Hildegarde

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Self Fulfilling Prophecies

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Every once in a while, somebody says something that so startles me that I don’t know what to do with it.

Mique said:

>>>Your sons and, I suspect, most other kids with the ability to achieve a life of the mind will either come from privileged backgrounds with sufficient family intellectualism and relative wealth, or simply be so brilliant, like Sowell, to make it despite the real and perceived obstacles to be faced by most adequately talented people.  But the reality for the rest is relative poverty, the need to work to survive all levels of their education, and to compete for limited opportunities in academia against more privileged people while
still trying to live a semblance of a normal life among family and friends who most likely share neither their talents nor their
ambitions.
<<<<

And I’ve got to work out how to work through this.

First, let me clear up a misconception.  When I said “my fourteen year old kid,”  I didn’t mean one of my children, both of whom are–well, well over the age of fourteen. 

I meant “my” as in “the one I’ve been talking about in these posts.”

But beyond that–

First, it’s simply not true that most poeple who want and achieve the life of the mind are from “privileged” backgrounds, unless you’re using “privilege” in a very different way than I am.

It’s almost never the case that the children of “privilege” in the sense of those coming from the top rungs of the socioeconomic ladder opt for the life of the mind.

In fact, I doubt that there are many societies in which this particular social strata did so opt.  Renaissance Italy might be an exception.  The people who make serious money in the  US, however, do not do it in intellectual pursuits, aren’t interested in intellectual pursuits, and tend to be far more sports-and-pop-culture oriented than concerned with Shakespeare and Scarlatti.

Successful intellectuals in the US rarely get much higher than the upper middle class, which is itself composed mostly of people like doctors and lawyers who are themselves not much interested in the life of the mind.

What that class does have, however, is a strong commitment to formal education, so that they push their kids to get the grades and board scores and extracurricular resumes to make them attractive to “name” schools, where their wholesale anti-intellectualism is the bane of their teacher’s lives.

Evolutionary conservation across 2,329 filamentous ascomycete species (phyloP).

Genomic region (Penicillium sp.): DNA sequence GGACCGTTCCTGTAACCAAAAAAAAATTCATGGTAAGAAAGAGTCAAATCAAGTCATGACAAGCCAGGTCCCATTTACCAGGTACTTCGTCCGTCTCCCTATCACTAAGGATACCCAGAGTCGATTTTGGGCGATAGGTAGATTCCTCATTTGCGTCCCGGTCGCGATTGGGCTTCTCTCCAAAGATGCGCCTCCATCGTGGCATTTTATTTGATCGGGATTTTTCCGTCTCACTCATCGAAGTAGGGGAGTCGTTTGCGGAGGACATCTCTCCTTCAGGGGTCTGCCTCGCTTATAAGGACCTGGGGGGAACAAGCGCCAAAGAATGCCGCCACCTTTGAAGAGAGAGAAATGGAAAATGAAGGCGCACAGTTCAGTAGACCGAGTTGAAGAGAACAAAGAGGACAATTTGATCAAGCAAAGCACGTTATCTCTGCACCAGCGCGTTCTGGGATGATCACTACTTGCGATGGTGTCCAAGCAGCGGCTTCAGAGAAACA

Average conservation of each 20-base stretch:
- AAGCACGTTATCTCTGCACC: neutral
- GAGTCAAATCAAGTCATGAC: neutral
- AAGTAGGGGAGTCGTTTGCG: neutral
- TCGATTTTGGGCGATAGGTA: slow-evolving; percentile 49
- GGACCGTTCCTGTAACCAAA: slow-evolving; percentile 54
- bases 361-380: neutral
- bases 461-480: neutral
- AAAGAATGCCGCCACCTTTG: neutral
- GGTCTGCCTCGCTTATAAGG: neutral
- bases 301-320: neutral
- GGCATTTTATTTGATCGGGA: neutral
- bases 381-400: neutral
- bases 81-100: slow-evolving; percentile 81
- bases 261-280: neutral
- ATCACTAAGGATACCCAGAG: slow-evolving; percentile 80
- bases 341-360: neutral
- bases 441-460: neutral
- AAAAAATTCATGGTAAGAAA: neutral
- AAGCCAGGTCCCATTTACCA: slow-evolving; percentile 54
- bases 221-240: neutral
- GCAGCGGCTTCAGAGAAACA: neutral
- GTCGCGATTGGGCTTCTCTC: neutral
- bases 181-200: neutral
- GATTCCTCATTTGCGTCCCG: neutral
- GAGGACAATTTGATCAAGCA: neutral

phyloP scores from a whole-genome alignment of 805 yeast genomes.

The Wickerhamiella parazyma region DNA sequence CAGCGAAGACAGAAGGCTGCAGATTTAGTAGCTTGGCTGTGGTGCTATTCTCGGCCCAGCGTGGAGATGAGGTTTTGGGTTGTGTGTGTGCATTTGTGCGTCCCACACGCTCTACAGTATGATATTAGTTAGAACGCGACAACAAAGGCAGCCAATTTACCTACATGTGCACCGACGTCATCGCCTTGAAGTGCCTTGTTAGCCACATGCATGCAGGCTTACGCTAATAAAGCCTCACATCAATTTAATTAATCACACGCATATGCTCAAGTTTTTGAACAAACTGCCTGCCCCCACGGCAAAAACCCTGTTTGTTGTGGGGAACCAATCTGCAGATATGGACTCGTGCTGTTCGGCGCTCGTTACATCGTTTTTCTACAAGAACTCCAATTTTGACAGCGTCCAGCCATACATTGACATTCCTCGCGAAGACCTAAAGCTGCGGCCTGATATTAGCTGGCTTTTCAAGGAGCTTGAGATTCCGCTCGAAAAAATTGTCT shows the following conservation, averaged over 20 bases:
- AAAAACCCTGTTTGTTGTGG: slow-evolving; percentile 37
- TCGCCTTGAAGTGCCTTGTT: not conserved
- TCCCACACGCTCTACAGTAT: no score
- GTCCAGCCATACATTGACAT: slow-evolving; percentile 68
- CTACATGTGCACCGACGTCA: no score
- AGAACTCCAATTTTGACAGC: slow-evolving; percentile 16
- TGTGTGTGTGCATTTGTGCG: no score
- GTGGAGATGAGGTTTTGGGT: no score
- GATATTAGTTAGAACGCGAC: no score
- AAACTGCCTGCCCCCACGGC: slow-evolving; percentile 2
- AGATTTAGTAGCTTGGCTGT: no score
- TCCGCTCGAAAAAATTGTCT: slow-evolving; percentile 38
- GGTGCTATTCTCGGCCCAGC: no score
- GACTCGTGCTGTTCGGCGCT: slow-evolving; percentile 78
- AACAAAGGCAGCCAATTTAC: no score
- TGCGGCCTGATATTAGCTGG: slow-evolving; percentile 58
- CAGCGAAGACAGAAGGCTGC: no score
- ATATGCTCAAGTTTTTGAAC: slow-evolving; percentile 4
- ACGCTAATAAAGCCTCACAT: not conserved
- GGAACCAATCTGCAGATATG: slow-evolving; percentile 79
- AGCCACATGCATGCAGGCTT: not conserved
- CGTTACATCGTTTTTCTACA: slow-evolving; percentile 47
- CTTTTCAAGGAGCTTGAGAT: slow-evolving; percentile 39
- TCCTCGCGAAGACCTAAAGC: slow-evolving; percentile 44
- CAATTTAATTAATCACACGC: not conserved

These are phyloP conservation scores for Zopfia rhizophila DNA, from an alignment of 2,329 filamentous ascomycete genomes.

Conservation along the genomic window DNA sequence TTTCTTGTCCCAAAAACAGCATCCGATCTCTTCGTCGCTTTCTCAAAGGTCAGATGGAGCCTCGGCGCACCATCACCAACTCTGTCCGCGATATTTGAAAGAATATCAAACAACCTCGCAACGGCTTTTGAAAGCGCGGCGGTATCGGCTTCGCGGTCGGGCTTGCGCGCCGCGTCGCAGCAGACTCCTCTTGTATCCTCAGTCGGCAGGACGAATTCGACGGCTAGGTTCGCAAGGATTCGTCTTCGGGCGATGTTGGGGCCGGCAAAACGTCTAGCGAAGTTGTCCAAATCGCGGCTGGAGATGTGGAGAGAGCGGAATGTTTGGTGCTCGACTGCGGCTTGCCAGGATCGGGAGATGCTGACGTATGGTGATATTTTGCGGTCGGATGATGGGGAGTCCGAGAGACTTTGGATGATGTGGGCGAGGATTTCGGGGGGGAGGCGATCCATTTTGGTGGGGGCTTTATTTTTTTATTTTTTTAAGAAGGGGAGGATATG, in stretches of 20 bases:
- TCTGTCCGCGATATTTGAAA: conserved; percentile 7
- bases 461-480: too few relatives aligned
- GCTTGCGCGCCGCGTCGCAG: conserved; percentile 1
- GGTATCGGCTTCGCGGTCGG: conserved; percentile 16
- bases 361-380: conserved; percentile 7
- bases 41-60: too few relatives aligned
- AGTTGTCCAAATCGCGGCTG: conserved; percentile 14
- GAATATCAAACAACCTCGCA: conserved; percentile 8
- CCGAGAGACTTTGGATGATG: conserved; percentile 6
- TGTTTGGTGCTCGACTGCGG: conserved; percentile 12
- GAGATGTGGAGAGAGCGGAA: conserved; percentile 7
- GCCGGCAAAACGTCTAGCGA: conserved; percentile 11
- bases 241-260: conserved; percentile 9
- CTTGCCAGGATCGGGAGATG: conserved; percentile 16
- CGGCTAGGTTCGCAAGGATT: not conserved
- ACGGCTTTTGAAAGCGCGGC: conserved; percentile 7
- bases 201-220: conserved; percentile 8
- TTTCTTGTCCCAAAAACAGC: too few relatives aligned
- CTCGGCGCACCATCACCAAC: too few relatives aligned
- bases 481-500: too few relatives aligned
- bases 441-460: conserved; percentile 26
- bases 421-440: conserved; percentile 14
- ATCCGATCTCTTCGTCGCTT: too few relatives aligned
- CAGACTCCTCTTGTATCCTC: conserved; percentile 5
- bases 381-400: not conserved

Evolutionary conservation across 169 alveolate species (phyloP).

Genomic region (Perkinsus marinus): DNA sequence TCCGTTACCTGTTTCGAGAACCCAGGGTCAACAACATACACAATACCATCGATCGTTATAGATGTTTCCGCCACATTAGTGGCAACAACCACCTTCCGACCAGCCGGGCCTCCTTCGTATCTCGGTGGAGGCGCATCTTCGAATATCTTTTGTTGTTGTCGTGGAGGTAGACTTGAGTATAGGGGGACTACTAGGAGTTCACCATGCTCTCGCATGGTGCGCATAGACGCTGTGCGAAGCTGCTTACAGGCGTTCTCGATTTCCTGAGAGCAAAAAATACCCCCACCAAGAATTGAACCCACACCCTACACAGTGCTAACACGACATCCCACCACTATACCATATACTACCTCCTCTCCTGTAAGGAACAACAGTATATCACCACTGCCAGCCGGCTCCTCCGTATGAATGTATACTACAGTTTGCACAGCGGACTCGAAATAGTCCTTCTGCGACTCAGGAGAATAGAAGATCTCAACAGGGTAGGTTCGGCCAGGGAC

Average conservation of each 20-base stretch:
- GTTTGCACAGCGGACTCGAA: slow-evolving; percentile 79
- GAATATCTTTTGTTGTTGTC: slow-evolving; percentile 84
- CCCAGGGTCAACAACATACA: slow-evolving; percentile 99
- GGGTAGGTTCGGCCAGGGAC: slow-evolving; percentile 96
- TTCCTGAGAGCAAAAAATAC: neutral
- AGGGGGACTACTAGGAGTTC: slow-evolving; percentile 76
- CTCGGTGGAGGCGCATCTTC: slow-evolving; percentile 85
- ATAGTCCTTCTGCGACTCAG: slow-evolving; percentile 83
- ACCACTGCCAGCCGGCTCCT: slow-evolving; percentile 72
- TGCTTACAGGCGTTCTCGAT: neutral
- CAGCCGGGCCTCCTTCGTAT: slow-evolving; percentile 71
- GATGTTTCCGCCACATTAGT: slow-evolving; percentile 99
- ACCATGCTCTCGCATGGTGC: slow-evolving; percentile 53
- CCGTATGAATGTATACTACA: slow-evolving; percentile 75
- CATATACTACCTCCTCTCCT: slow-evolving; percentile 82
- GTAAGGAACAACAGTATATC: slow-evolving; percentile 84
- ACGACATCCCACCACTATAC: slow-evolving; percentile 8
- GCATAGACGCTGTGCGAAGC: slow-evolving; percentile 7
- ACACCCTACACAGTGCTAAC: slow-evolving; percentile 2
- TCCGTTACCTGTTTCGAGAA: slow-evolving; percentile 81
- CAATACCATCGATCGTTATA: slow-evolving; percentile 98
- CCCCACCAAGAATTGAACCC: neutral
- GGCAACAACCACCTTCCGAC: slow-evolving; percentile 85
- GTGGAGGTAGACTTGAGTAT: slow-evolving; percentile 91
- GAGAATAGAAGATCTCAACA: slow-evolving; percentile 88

Even most academics in the US come from ordinary middle class backgrounds, and often less.  And that is as true in the Ivies as in the lower tier colleges. 

One of the better aspects of the American educational system is the fact that it doesn’t matter what a mess you’ve made of your life, you can always go back to school and take another shot–and people do, all the time.  They drop out of high school at fifteen to have a baby, stay on welfare for a decade, get fed up, get their GED (general ed degree–a high school diploma you can get by taking a test instead of actually going to high school), find a college to take them (there are lots) and go on from there. 

Granted, most of these people, and the ones who start college in prison, and the ones who start college in old age, will do something “practical,” but the call for adult education courses in things like philosophy and literature, and the success of enterprises like The Teaching Company that provide DVD and audio “courses” in the liberal arts, say that a lot of people out there who are neither privileged or brilliant are interested.

As for brilliant–well, brilliant never hurts, certainly, and Sowell is certainly brilliant, but I doubt whether most intellectuals are. 

I think intellectuals have to have a talent for certain kinds of thinking, but I’d hesitate to say that they’re more intelligent as a whole than, say, old Henry Ford. 

Most intellectuals are like most of anybody else–of average intelligence, from average families, with average resources. 

Finally, I don’t think that the anti-intellectualism of much American public life will discourage vast numbers of these people from doing intellectual work or from making themselves intellectuals–although it does deter some.

I do think that the impression given that only one side of the political spectrum is hospitable to intellectual work increases the chances that such people will pick that side of the spectrum.

And I do think that that impression will lead to younger people–and older people, like those adult students–not even bothering to look into writers like Edmund Burke, Frederick Hayek, and, for that matter, Thomas Sowell.

In other words, the present American climate, where the “conservative” side is constantly railing at how awful, stuck up, immoral, and despicable “intellectuals” are, creates a self-fulfilling prophecy.